The parties to an agreement may always rescind or abandon it: Fritz v. Lyons, 185 Pa. Superior Ct. 549, 138 A.2d 182. "It is clearly settled that parties who have undertaken contractual obligations by an agreement under seal, may nevertheless enter into a new
[ 191 Pa. Super. Page 492]
parol agreement creating obligations separate from the old ones and at variance with them, and such new agreement will be binding": Myers v. Ohio-Penn Gas & Oil Co., 294 Pa. 212, 144 A. 93. Even where the written contract prohibits a non-written modification, it may be modified by subsequent oral agreement: Wagner v. Graziano Construction Co., 390 Pa. 445, 136 A.2d 82. A contract in writing for the purchase of land may be rescinded by parol, or by such conduct of the parties as clearly shows an intention to rescind: Brownfield's Executors v. Brownfield, 151 Pa. 565, 25 A. 92. See also Muchow v. Schaffner, 180 Pa. Superior Ct. 413, 119 A.2d 568; Priester v. Milleman, 161 Pa. Superior Ct. 507, 55 A.2d 540. The agreement to rescind a written contract need not be expressed in words, but may be inferred from the acts and declarations of the parties: Weldon and Kelly Co. v. Pavia Co., 354 Pa. 75, 46 A.2d 466. All that is necessary is a mutual agreement: Roberts Estate, 380 Pa. 600, 112 A.2d 394. Whether or not the parties have so agreed is a question of intention, and the existence of such intention is ordinarily an issue for the jury: Richardson v. Moyer, 155 Pa. 174, 26 A. 21. And see Arcuri v. Weiss, 190 Pa. Superior Ct. 562, 155 A.2d 475.
It is of course true that, in order for a contract to be enforceable, the agreement of the parties must be sufficiently definite that their intention may be ascertained to a reasonable degree of certainty: Seiss v. McClintic-Marshall Corp., 324 Pa. 201, 188 A. 109. However, "the law does not require the impossible or impracticable of those who enter into business agreements or transactions; and it is therefore well settled that the terms of a contract need not be expressed with exactness but only with reasonable certainty".*fn1 In Rossmassler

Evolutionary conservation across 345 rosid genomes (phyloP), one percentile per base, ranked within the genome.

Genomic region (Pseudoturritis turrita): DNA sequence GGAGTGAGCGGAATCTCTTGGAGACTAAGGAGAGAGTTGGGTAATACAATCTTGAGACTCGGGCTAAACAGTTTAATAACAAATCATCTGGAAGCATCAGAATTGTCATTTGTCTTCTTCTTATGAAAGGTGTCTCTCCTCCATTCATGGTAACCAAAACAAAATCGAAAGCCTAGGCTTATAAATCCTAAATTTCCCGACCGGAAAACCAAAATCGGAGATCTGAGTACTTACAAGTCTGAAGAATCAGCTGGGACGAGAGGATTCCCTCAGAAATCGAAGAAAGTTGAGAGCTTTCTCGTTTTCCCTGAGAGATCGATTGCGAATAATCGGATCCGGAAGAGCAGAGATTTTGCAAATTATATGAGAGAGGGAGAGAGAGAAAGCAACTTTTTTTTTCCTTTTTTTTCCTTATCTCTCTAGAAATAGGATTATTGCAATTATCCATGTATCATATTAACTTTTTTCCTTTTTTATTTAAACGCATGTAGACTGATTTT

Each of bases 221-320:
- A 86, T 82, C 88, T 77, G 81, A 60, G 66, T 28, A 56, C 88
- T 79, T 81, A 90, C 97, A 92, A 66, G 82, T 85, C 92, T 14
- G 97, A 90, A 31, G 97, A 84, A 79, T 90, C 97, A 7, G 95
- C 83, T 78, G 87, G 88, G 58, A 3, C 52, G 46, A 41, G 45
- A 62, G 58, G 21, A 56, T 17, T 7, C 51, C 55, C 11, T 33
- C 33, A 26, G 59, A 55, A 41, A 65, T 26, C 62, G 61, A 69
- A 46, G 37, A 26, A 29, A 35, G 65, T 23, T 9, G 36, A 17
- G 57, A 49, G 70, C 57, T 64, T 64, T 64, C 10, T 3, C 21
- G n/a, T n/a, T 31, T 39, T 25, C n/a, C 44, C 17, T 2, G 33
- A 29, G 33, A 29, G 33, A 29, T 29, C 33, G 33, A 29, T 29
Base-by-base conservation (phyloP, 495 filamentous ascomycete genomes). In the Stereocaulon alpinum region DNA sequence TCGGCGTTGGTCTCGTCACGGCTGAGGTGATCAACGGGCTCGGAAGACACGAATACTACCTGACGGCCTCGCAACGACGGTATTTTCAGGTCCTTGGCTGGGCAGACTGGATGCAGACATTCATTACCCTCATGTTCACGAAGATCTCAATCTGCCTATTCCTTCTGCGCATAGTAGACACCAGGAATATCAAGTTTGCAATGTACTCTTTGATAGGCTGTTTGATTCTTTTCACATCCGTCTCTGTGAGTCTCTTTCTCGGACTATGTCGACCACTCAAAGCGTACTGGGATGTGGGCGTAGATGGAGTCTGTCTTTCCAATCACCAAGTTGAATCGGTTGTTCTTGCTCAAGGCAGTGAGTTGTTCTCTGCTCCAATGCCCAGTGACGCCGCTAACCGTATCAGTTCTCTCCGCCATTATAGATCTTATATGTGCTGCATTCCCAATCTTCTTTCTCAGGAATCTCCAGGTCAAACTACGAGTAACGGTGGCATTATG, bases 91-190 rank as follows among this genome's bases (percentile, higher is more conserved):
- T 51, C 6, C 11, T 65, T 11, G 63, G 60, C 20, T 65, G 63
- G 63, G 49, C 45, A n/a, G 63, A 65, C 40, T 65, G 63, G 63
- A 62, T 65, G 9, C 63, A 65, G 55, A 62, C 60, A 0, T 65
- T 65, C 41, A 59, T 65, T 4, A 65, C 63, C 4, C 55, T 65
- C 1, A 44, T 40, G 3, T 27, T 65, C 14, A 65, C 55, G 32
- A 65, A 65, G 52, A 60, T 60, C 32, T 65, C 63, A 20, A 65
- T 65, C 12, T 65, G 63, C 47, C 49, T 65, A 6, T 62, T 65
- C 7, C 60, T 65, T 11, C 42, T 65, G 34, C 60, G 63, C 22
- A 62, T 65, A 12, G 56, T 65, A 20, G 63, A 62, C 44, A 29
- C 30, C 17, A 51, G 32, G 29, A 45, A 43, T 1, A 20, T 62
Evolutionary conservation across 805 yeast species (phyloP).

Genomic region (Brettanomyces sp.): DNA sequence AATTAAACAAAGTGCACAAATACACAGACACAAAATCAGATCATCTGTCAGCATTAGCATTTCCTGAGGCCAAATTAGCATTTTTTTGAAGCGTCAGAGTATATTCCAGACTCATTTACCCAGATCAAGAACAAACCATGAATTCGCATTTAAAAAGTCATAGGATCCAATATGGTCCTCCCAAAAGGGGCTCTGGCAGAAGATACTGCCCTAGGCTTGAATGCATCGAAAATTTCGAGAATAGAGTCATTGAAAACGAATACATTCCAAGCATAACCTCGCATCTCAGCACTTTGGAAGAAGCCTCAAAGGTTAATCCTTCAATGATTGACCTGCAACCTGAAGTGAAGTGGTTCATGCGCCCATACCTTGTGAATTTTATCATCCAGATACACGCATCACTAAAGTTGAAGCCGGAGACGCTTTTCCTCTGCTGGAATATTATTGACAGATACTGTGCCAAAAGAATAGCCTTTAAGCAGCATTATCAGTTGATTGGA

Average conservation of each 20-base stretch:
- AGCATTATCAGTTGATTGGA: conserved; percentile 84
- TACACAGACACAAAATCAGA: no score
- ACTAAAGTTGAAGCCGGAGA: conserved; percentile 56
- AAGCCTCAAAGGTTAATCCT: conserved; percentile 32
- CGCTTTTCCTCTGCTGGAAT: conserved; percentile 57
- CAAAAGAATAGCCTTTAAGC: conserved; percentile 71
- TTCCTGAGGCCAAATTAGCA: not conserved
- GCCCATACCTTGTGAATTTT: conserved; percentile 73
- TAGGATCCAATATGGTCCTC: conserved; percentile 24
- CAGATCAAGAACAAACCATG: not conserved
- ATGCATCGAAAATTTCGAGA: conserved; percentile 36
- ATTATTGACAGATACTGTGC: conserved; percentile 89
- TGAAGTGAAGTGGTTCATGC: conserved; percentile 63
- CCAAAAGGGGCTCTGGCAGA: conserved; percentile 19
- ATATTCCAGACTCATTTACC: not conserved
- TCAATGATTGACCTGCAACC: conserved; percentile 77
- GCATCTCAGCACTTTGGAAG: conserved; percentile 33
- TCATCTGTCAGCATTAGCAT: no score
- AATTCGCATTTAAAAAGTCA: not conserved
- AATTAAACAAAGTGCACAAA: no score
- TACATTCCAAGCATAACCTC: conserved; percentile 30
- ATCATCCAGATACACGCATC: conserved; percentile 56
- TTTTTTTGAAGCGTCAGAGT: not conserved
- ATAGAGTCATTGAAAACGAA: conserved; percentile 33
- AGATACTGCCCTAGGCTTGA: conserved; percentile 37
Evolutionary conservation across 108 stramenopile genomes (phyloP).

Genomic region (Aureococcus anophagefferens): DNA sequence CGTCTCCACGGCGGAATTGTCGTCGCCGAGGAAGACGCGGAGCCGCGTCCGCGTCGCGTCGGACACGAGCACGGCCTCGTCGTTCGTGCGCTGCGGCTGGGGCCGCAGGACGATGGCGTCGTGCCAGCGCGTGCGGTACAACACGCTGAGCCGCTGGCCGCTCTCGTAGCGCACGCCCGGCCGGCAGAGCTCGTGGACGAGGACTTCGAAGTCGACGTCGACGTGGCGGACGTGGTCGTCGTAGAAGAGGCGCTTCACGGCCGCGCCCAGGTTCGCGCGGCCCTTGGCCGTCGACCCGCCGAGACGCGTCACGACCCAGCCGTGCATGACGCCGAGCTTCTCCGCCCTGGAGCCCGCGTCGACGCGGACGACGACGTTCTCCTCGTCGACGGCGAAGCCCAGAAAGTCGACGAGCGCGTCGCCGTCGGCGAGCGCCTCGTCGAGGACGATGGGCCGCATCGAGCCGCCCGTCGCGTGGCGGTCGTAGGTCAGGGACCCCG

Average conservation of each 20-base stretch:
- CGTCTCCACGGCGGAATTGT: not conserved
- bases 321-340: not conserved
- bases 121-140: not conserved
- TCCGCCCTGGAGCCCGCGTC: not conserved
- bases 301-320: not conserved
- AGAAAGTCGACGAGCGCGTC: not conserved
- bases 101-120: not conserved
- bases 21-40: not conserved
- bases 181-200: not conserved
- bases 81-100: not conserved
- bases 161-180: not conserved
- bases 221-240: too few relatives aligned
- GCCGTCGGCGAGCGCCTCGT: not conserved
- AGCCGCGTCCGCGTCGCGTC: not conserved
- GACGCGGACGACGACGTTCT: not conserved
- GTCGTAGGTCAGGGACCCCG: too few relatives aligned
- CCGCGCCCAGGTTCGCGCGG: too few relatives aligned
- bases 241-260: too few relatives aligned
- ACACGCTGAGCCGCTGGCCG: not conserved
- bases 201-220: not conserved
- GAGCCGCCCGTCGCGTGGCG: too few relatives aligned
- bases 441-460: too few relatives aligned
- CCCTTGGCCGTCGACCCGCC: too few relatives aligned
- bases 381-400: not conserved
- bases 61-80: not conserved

[ 191 Pa. Super. Page 493]
and one side has performed much more than the other; or that there has been a partial breach of contract. Adequacy of consideration is immaterial (sec. 81). Therefore, since each party surrenders something which he might have retained, the agreement to rescind is effectual". In Allardice v. McCain, 375 Pa. 528, 101 A.2d 385, this section of the Restatement was recognized as an accurate expression of the law in this Commonwealth.
In Flegal v. Hoover, 156 Pa. 276, 27 A. 162, our Supreme Court said (italics supplied): "The parties to a contract may at any time rescind it, either in whole or in part, by mutual consent, and the surrender of their mutual rights is sufficient consideration". See also McNamara v. Uniflow Manufacturing Co., 354 Pa. 174, 47 A.2d 133; Gibson v. Stainless Steel Sales Corp., 166 Pa. Superior Ct. 300, 70 A.2d 861; Rothstein v. Jefferson Ice Manufacturing Co., 137 Pa. Superior Ct. 298, 9 A.2d 149. The mutual unexecuted undertakings of an existing contract are a sufficient consideration for cancellation of such contract and the substitution of a new one with different terms: Himeles v. Rose, 84 Pa. Superior Ct. 363. And see Cheponis' Estate, 148 Pa. Superior Ct. 515, 25 A.2d 779. In the case at bar, the mutual consent to rescind the agreement of sale, with the consequent surrender by appellees of the right to assert a forfeiture, and the surrender by appellants of the right to take title to the property, constituted sufficient consideration for the alleged oral contract.
The judgment of non-suit is reversed with a procedendo.